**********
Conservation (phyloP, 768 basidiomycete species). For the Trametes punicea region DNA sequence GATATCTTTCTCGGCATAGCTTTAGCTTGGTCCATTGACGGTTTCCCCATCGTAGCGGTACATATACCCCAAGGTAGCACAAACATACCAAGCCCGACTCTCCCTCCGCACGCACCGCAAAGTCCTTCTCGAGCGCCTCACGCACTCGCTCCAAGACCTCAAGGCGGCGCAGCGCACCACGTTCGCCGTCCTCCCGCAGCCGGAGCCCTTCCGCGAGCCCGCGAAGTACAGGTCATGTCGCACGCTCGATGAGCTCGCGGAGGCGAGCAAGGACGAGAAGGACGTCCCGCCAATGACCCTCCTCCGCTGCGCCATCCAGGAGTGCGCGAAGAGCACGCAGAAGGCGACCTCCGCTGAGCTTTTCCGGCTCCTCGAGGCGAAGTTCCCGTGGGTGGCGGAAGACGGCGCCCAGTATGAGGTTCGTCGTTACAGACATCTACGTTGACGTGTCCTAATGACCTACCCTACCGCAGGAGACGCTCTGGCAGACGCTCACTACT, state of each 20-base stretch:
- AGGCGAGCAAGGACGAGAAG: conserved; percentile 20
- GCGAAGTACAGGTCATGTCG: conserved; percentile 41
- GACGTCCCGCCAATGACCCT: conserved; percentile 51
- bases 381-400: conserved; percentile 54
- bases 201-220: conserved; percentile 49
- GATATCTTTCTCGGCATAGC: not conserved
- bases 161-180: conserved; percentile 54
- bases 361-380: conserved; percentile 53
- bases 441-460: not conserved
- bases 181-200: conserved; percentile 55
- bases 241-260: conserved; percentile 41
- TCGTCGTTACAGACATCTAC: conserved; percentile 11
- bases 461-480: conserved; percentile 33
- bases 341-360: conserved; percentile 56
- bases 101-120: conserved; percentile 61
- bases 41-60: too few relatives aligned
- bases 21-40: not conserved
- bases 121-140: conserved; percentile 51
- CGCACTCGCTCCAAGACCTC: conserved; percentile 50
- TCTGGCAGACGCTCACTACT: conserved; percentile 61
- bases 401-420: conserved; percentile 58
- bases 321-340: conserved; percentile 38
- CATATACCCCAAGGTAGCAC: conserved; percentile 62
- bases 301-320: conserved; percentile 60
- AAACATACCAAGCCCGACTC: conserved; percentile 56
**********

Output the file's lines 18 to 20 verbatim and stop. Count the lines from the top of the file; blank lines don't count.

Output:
- bases 21-40: not conserved
- bases 121-140: conserved; percentile 51
- CGCACTCGCTCCAAGACCTC: conserved; percentile 50